It has long been a mystery to men why so many women enjoy watching tear jerker movies with their friends.
But now scientists have come up with a suggestion – sharing sad emotions helps women bond.
A research team at Cardiff University found that by sharing their emotions women found the happy parts of films more joyful and the sad bits less sad.
Job van der Schalk, a psychologist at Cardiff University, said: ‘Our findings suggest that a negative emotional experience such as watching a ‘weepy’ is more positive when it is shared with a friend.
‘And, at the same time, a positive emotional experience, such as watching a ‘romcom’, should equally be more pleasant when shared.’
The study involved 30 pairs of female friends aged between 20 and 33 who were shown emotionally powerful images and asked to rate them on a scale from ‘very negative’ to ‘very positive’.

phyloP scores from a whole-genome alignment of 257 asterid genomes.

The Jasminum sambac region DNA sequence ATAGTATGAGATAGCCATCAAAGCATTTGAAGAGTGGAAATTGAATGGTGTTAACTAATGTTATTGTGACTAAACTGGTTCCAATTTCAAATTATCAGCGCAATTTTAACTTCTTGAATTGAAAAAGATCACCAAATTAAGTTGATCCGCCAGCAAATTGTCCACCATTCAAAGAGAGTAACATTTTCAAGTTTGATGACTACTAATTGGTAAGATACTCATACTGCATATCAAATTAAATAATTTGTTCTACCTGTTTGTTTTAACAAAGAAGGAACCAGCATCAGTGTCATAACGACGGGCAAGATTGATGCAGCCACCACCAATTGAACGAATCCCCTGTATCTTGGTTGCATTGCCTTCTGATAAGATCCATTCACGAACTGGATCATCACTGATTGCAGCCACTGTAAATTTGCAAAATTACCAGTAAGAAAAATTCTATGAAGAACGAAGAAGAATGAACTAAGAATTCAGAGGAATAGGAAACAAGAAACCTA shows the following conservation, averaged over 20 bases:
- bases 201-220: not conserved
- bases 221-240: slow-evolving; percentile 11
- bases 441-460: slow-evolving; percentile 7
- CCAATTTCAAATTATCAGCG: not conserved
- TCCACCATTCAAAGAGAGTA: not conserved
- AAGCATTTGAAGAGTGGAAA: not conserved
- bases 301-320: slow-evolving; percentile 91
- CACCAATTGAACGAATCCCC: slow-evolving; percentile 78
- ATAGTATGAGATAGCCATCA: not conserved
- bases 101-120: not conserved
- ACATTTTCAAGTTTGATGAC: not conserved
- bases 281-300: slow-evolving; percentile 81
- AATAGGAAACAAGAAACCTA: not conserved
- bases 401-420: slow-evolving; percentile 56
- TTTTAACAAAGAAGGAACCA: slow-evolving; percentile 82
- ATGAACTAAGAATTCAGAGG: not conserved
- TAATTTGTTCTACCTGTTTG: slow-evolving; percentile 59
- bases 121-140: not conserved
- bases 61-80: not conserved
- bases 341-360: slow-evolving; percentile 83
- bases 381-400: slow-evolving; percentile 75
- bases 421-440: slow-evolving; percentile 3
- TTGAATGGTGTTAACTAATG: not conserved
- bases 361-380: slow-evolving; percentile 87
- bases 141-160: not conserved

这次研究的对象为30对年龄在20到33岁的女性朋友，研究人员让她们观看产生强烈情感的影像，让她们把看到的影像按照从 “非常消极”到 “非常积极”的程度进行评价。
The scientists put one of each pair in a brain scanner to monitor their reactions, and the volunteers were also asked to view and rate the images while on their own and also while together.
The researchers found the images were seen more positively when the pairs were together, The Sunday Times reported.
The study, published in the journal Social Cognitive and Affective Neuroscience, said: ‘When people go to the cinema to watch a film, they ... anticipate a positive subjective impact of sharing this emotional experience.’
And Hollywood success seems to back the theory.
The 2008 film Marley and Me, which surrounds a couple’s relationship with their dog, took £160m at the global box office, and last year’s film The Fault in Our Stars - about two teenage cancer patients who find love - took more than £200m.
Aggie Romeril, 22, a London beauty manager, said: ‘I think we’re a “stream it and weep” age. You scroll through Netflix, find who’s got the biggest laptop and bundle into a housemate’s bed for a sob session.’